Mash Media MD Julian Agostini gives eventprofs some top tips on how to become a confident public speaker.

Has anyone ever asked you to love them? It’s normally when you don’t, of course so unfortunately, it’s kind of a futile request isn’t it?  But whilst it might be awkward, it’s not as annoying as someone telling you to be calm if you’re in a panic or ‘just be confident and be yourself’ when you are a bag of nerves.

Public speaking engenders this reaction for a lot of people, many of whom are otherwise, extremely confident in themselves and in what they do. However put on a stage with a microphone and audience and it quickly falls apart and by its nature, there’s no way of covering it up.

The problem with poor public speakers, be they too nervous or just boring, is that it’s a terrible experience for everyone watching or listening as well. Everybody in the room is desperate for the nightmare to end.

It’s questionable as to whether self-confidence is really something you can teach or, therefore, learn but perhaps it can be built over time by conquering our fears and achieving. Easier said than done, of course but here are a few ideas that might help next time you have to perform on stage.

  • Break yourself in gently by agreeing to be on panels with pre-set questions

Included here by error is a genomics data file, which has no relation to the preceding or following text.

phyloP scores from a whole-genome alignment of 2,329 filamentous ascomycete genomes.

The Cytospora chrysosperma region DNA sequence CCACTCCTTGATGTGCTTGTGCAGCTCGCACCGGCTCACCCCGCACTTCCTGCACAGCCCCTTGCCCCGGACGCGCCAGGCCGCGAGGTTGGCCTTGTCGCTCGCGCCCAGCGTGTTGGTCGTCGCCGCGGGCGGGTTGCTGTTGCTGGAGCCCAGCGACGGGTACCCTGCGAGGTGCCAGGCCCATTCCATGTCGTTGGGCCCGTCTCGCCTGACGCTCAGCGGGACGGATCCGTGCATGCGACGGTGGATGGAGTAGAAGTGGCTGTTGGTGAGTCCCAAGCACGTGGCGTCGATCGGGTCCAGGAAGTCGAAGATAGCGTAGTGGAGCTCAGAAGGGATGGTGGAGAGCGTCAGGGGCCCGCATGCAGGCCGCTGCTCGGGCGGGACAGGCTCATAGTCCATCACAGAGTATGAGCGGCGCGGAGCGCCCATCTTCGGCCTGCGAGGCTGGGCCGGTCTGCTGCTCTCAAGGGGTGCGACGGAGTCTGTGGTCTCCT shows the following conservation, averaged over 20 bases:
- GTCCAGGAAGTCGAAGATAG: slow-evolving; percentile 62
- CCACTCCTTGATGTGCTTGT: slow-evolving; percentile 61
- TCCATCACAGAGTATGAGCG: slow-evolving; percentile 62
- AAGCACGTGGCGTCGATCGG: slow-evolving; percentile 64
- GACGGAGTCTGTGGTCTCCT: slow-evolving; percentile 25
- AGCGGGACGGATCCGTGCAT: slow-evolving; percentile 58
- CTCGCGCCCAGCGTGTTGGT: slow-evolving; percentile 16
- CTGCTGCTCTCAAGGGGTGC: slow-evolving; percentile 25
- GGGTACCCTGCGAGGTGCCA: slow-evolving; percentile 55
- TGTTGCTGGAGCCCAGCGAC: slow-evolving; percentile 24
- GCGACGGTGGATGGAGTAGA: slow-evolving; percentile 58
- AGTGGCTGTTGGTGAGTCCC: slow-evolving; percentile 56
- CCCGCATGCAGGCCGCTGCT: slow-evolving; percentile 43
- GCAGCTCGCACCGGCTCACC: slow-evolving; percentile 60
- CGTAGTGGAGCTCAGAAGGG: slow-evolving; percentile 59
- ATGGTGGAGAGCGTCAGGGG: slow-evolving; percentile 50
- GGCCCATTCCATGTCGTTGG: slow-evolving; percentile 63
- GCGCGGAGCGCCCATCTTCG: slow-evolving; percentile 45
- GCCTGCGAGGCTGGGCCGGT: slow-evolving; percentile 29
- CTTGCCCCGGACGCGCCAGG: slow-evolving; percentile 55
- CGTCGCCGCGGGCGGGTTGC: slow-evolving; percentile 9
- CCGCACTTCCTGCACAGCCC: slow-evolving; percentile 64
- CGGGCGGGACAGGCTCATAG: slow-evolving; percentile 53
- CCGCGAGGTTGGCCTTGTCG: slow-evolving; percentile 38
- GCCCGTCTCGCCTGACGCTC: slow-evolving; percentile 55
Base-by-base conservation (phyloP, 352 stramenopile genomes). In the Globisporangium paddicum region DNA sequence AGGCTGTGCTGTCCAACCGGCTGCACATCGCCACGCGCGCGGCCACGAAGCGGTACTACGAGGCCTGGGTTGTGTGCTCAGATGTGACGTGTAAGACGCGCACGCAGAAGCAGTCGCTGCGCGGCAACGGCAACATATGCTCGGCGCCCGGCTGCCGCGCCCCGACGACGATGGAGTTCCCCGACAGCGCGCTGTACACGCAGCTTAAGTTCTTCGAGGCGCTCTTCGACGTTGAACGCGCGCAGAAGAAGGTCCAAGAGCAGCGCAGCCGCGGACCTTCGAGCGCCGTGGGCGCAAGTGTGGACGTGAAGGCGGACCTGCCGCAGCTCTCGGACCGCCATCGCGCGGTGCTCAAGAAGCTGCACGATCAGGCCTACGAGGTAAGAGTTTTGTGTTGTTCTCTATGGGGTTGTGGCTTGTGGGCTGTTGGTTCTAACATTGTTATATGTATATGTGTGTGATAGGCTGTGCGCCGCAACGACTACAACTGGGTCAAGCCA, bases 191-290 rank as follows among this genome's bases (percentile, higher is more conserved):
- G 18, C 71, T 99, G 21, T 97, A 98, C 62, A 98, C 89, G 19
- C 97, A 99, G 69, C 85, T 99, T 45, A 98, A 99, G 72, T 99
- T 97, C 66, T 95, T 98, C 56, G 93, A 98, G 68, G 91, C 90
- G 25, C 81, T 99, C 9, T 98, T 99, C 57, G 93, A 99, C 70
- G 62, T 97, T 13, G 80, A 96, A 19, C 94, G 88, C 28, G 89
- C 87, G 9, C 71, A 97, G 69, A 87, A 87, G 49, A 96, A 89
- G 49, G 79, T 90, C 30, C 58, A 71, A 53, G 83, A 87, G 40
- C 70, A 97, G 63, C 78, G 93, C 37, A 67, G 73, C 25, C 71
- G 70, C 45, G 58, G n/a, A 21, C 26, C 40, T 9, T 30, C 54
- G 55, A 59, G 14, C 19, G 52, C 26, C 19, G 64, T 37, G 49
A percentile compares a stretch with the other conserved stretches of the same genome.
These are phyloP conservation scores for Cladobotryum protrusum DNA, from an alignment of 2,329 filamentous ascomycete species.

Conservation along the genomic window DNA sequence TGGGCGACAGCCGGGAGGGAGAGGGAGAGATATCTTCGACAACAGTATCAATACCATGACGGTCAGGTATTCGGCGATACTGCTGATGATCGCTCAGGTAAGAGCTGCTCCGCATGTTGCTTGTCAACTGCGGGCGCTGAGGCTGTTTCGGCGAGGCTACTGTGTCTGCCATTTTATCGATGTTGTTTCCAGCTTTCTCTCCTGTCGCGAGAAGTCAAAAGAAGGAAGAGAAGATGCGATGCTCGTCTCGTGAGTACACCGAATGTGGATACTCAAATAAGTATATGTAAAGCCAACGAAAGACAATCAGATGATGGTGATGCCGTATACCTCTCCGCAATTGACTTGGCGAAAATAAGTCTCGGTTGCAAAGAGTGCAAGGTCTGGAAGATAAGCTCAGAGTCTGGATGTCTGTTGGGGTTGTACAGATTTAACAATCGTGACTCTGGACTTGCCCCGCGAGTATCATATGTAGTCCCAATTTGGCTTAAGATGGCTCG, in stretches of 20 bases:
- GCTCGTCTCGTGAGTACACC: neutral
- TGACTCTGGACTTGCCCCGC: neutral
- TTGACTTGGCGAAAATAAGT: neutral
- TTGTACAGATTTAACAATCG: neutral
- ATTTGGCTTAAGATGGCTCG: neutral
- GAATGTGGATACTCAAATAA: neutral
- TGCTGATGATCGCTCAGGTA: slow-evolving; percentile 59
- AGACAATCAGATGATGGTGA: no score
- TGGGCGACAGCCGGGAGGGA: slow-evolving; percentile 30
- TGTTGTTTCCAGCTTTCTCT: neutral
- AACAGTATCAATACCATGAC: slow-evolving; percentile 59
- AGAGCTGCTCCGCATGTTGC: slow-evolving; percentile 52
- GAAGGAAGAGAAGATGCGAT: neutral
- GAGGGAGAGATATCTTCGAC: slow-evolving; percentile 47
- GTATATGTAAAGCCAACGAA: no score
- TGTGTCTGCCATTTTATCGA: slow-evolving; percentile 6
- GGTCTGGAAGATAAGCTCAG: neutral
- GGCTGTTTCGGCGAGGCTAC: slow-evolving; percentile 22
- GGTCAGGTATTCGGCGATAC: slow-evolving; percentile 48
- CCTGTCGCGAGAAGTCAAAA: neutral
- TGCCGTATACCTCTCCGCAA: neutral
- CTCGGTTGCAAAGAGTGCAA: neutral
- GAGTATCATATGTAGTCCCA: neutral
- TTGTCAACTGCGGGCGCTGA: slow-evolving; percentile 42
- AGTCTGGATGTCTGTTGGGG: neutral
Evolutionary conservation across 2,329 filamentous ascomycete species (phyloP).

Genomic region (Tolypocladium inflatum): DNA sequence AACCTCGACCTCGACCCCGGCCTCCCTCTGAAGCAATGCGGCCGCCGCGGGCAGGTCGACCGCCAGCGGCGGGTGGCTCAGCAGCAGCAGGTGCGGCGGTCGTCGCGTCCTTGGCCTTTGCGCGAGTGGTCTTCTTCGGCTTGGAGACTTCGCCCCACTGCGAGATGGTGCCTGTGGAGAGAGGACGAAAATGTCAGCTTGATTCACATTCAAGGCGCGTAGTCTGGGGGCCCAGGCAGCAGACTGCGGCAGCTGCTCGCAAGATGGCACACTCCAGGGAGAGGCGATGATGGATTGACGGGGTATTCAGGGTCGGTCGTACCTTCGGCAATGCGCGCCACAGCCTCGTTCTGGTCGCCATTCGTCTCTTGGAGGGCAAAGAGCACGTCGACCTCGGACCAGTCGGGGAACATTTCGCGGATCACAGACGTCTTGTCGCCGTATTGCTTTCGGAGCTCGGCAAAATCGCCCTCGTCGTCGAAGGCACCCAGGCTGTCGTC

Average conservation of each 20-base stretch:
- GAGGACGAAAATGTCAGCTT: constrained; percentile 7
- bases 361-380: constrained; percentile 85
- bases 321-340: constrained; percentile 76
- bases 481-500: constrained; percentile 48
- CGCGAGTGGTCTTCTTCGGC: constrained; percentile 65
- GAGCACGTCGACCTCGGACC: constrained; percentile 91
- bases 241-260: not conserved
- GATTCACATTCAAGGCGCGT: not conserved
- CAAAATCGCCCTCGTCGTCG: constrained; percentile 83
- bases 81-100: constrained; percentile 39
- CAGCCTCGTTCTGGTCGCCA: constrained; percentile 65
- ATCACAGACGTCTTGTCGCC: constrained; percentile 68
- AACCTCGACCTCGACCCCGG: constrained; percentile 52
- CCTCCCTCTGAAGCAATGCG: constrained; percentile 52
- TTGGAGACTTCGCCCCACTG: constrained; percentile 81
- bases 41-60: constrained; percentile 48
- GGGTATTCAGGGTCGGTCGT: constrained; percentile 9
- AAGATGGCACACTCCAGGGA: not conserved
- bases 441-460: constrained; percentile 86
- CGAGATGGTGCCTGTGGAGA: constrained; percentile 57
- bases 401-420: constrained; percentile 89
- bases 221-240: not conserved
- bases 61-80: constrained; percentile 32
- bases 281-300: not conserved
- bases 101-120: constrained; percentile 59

• Next you can move to a partnership on stage; take a colleague and ease the pressure
  • Plant one or two people in the audience to ask you a question you would like to answer
  • Start with a question and plant one or two people in the audience that you know will answer with a hand up
  • Use stats, especially early and make it impactful/slightly leftfield; 87% of event professionals said they’d prefer to cancel their event rather than speak publicly (that might even be true)
  • Use a lectern, it’s a good prop; you can keep notes hidden and it hides trembling legs!
  • Make a maximum of three points in your speech
  • Use video but not too long; short, sharp clips; it takes the eyes of you but still engages
  • Use slides but make them short and punchy ideally with images – again these are handy props to take pressure off speaking but do not just have your speech in bullet on the screen
  • Do not try to force or use pre-packed humour; unless it comes naturally, it will die
  • Set out your presentation with a basic structure of tell them what you’re going to tell them, tell them then tell them what you’ve told them
  • Do not pad out; there is no set length; no audience likes hearing ‘we’ll come back to that later’….urgh, how much later?

It’s all about engagement.  The fear that rages is about dying on stage so if you can engage early, you will relax considerably hence the strange stat to grab attention and some tame questions, that you’ve planted.

Make sure your plants also give you a good round of applause as well; the audience will follow and once you’ve heard that a few times, it will give you confidence to try again.

The good news is that people want you to do well; the audience is not your enemy, far from it.  Good speakers are few and far between and everyone appreciates how difficult it is, so they are on your side. Perform well and you won’t have to ask anyone if they loved you.